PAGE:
Friday, March 06, 2009

Sunday Reflections for March 8, 2009: "Listening to experts"

Last week President Obama announced his withdrawal timetable for Iraq. All American combat forces will be gone by August 2010, but up to 50,000 could remain through 2011 in advisory and other non-combat roles. Then the US military mission in Iraq will be over.

“Don’t bet on it.” That has been the message of Tom Ricks, prize winning foreign affairs correspondent for the Washington Post. He is traveling the country and giving interviews to promote his new book, The Gamble, which tells about the war in Iraq after the change in tactics under Gen. David Petraeus. Previously Ricks had written one of the most well-regarded books on the first phase of the Iraq war, called Fiasco.

this past week on NPR, Ricks said that he knows of no one in Bagdad who believes the President’s withdrawal timetable will be met. He isn’t against American disengagement—far from it. Rather, he is saying that shaking ourselves loose of Iraq is going to be much more difficult than President Obama, or most Americans, realize.

In Ricks’ view, the American invasion of Iraq was the worst foreign policy decision in the country’s history. And now Obama faces the most difficult foreign policy mess of any new President. If the US were to unilaterally withdraw its forces, he is convinced a genocidal slaughter would ensue. And he is sure we will not allow that to happen.

But however long we stay (and Ricks thinks the conflict is at best half-over), the outcome is not going to be much to our liking. After all is said and done, he believes Iraq is “not going to be a democracy, it's going to have a surprising level of violence, it's probably going to be an ally of Iran, and it's probably going to be ruled by some sort of dictator, some sort of little Saddam.” Despite the President’s best efforts and intentions, “I think Iraq is going to change Obama more than Obama changes Iraq."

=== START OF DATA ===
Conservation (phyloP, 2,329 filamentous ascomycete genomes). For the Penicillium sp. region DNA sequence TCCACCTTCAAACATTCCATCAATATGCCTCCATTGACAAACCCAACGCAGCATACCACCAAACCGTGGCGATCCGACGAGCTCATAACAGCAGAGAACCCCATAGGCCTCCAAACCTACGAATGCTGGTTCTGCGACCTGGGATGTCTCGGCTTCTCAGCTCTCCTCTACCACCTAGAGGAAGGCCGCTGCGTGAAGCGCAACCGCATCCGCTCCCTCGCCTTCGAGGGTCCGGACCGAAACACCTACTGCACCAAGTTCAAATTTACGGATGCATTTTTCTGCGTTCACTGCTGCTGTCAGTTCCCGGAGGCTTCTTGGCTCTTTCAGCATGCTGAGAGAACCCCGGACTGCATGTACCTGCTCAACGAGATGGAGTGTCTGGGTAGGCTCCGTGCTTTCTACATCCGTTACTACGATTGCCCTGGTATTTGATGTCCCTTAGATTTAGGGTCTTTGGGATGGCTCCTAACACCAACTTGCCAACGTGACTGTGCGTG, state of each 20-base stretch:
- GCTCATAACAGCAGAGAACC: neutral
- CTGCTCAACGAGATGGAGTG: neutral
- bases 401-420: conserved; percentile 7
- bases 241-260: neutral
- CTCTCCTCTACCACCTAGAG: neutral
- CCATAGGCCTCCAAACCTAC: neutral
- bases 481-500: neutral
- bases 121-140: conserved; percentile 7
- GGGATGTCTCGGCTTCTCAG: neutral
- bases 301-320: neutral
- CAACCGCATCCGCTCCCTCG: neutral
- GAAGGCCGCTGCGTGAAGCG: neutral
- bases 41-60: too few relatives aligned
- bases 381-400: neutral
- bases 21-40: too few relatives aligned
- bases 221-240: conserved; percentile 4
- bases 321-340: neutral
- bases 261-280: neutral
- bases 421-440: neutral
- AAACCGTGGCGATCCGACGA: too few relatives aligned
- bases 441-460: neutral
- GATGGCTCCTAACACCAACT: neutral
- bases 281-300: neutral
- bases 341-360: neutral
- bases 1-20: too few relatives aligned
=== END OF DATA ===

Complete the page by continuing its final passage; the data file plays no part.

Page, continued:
And so after years of repeating the mantra “no more Vietnams”, in Ricks view this is exactly what we have accomplished: a war we cannot win and which we dare not lose. His final harsh judgment: “George Bush’s mistakes are something we’re going to be paying for for decades.”

One can’t help wondering about the connections between the “fiasco” of the Iraq war and the fiasco of the nation’s (and the world’s) economy. There is, of course, no one bad guy to blame. Yet it is true that both of these messes have been presided over by a very small and elite group of our nation’s leaders, our “best and brightest” political, military and economic experts. In both of these instances (as well as others, such as global warming), when serious questions were raised about policies and practices, they were dismissed and the country was told, “Trust us—we know what we’re doing.” Clearly they didn’t, but why did we believe them?

Joel Lovell writes a monthly financial advice column for GQ magazine. In an